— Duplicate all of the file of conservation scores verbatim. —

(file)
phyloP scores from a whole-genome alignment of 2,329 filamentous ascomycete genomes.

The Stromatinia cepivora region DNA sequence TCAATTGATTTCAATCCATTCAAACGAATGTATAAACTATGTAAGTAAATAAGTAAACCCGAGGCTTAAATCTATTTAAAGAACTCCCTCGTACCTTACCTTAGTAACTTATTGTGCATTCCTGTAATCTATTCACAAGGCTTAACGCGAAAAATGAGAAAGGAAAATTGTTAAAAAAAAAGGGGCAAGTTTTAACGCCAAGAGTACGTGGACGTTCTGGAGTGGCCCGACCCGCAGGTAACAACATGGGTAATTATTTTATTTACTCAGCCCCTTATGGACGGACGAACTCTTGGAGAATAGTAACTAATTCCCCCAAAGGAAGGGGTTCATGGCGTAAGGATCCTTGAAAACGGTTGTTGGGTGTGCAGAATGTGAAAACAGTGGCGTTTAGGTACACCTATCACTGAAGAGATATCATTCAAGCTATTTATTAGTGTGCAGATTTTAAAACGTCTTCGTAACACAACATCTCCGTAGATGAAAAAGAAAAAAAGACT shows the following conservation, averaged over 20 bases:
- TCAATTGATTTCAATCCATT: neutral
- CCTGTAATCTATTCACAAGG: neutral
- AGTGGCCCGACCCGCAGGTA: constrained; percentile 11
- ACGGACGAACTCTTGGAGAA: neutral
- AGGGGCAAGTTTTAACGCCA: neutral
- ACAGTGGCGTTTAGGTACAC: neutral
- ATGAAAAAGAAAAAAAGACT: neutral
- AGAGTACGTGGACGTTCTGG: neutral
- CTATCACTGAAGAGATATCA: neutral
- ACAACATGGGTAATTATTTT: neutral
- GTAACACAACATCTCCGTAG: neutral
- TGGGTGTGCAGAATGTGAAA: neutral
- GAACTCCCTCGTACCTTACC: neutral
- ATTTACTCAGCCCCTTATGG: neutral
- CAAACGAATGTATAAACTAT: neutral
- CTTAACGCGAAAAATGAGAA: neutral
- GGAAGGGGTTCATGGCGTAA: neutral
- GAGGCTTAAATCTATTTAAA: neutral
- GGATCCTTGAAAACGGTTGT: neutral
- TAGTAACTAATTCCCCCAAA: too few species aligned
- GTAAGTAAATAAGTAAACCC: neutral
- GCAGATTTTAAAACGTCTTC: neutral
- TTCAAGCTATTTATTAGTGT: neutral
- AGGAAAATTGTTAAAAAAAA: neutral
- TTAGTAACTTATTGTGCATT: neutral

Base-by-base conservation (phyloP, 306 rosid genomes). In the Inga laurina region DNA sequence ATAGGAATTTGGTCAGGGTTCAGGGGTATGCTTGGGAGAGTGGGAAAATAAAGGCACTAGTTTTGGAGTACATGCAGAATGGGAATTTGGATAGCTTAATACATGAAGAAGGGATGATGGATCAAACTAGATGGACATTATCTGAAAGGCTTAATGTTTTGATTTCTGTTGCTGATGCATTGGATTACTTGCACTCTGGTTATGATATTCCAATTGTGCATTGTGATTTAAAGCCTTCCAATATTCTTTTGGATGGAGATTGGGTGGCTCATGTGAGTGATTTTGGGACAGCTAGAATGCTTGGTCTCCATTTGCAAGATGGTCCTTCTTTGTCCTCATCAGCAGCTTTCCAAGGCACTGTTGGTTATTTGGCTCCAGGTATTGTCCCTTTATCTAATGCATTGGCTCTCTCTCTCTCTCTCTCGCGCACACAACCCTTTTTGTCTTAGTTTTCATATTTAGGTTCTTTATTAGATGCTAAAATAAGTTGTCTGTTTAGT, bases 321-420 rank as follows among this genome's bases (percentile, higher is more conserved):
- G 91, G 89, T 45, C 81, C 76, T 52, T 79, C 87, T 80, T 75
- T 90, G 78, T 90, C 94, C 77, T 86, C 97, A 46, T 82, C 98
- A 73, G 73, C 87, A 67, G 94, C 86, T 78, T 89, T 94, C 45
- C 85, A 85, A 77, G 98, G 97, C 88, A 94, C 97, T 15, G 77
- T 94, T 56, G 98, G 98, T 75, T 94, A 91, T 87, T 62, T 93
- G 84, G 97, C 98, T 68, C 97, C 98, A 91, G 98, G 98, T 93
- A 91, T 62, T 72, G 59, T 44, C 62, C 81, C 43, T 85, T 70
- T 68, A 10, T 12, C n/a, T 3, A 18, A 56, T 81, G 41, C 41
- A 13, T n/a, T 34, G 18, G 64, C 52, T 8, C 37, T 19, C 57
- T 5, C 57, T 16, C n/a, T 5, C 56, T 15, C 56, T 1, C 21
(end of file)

phyloP scores from a whole-genome alignment of 2,329 filamentous ascomycete genomes.

The Stromatinia cepivora region DNA sequence TCAATTGATTTCAATCCATTCAAACGAATGTATAAACTATGTAAGTAAATAAGTAAACCCGAGGCTTAAATCTATTTAAAGAACTCCCTCGTACCTTACCTTAGTAACTTATTGTGCATTCCTGTAATCTATTCACAAGGCTTAACGCGAAAAATGAGAAAGGAAAATTGTTAAAAAAAAAGGGGCAAGTTTTAACGCCAAGAGTACGTGGACGTTCTGGAGTGGCCCGACCCGCAGGTAACAACATGGGTAATTATTTTATTTACTCAGCCCCTTATGGACGGACGAACTCTTGGAGAATAGTAACTAATTCCCCCAAAGGAAGGGGTTCATGGCGTAAGGATCCTTGAAAACGGTTGTTGGGTGTGCAGAATGTGAAAACAGTGGCGTTTAGGTACACCTATCACTGAAGAGATATCATTCAAGCTATTTATTAGTGTGCAGATTTTAAAACGTCTTCGTAACACAACATCTCCGTAGATGAAAAAGAAAAAAAGACT shows the following conservation, averaged over 20 bases:
- TCAATTGATTTCAATCCATT: neutral
- CCTGTAATCTATTCACAAGG: neutral
- AGTGGCCCGACCCGCAGGTA: constrained; percentile 11
- ACGGACGAACTCTTGGAGAA: neutral
- AGGGGCAAGTTTTAACGCCA: neutral
- ACAGTGGCGTTTAGGTACAC: neutral
- ATGAAAAAGAAAAAAAGACT: neutral
- AGAGTACGTGGACGTTCTGG: neutral
- CTATCACTGAAGAGATATCA: neutral
- ACAACATGGGTAATTATTTT: neutral
- GTAACACAACATCTCCGTAG: neutral
- TGGGTGTGCAGAATGTGAAA: neutral
- GAACTCCCTCGTACCTTACC: neutral
- ATTTACTCAGCCCCTTATGG: neutral
- CAAACGAATGTATAAACTAT: neutral
- CTTAACGCGAAAAATGAGAA: neutral
- GGAAGGGGTTCATGGCGTAA: neutral
- GAGGCTTAAATCTATTTAAA: neutral
- GGATCCTTGAAAACGGTTGT: neutral
- TAGTAACTAATTCCCCCAAA: too few species aligned
- GTAAGTAAATAAGTAAACCC: neutral
- GCAGATTTTAAAACGTCTTC: neutral
- TTCAAGCTATTTATTAGTGT: neutral
- AGGAAAATTGTTAAAAAAAA: neutral
- TTAGTAACTTATTGTGCATT: neutral

Base-by-base conservation (phyloP, 306 rosid genomes). In the Inga laurina region DNA sequence ATAGGAATTTGGTCAGGGTTCAGGGGTATGCTTGGGAGAGTGGGAAAATAAAGGCACTAGTTTTGGAGTACATGCAGAATGGGAATTTGGATAGCTTAATACATGAAGAAGGGATGATGGATCAAACTAGATGGACATTATCTGAAAGGCTTAATGTTTTGATTTCTGTTGCTGATGCATTGGATTACTTGCACTCTGGTTATGATATTCCAATTGTGCATTGTGATTTAAAGCCTTCCAATATTCTTTTGGATGGAGATTGGGTGGCTCATGTGAGTGATTTTGGGACAGCTAGAATGCTTGGTCTCCATTTGCAAGATGGTCCTTCTTTGTCCTCATCAGCAGCTTTCCAAGGCACTGTTGGTTATTTGGCTCCAGGTATTGTCCCTTTATCTAATGCATTGGCTCTCTCTCTCTCTCTCTCGCGCACACAACCCTTTTTGTCTTAGTTTTCATATTTAGGTTCTTTATTAGATGCTAAAATAAGTTGTCTGTTTAGT, bases 321-420 rank as follows among this genome's bases (percentile, higher is more conserved):
- G 91, G 89, T 45, C 81, C 76, T 52, T 79, C 87, T 80, T 75
- T 90, G 78, T 90, C 94, C 77, T 86, C 97, A 46, T 82, C 98
- A 73, G 73, C 87, A 67, G 94, C 86, T 78, T 89, T 94, C 45
- C 85, A 85, A 77, G 98, G 97, C 88, A 94, C 97, T 15, G 77
- T 94, T 56, G 98, G 98, T 75, T 94, A 91, T 87, T 62, T 93
- G 84, G 97, C 98, T 68, C 97, C 98, A 91, G 98, G 98, T 93
- A 91, T 62, T 72, G 59, T 44, C 62, C 81, C 43, T 85, T 70
- T 68, A 10, T 12, C n/a, T 3, A 18, A 56, T 81, G 41, C 41
- A 13, T n/a, T 34, G 18, G 64, C 52, T 8, C 37, T 19, C 57
- T 5, C 57, T 16, C n/a, T 5, C 56, T 15, C 56, T 1, C 21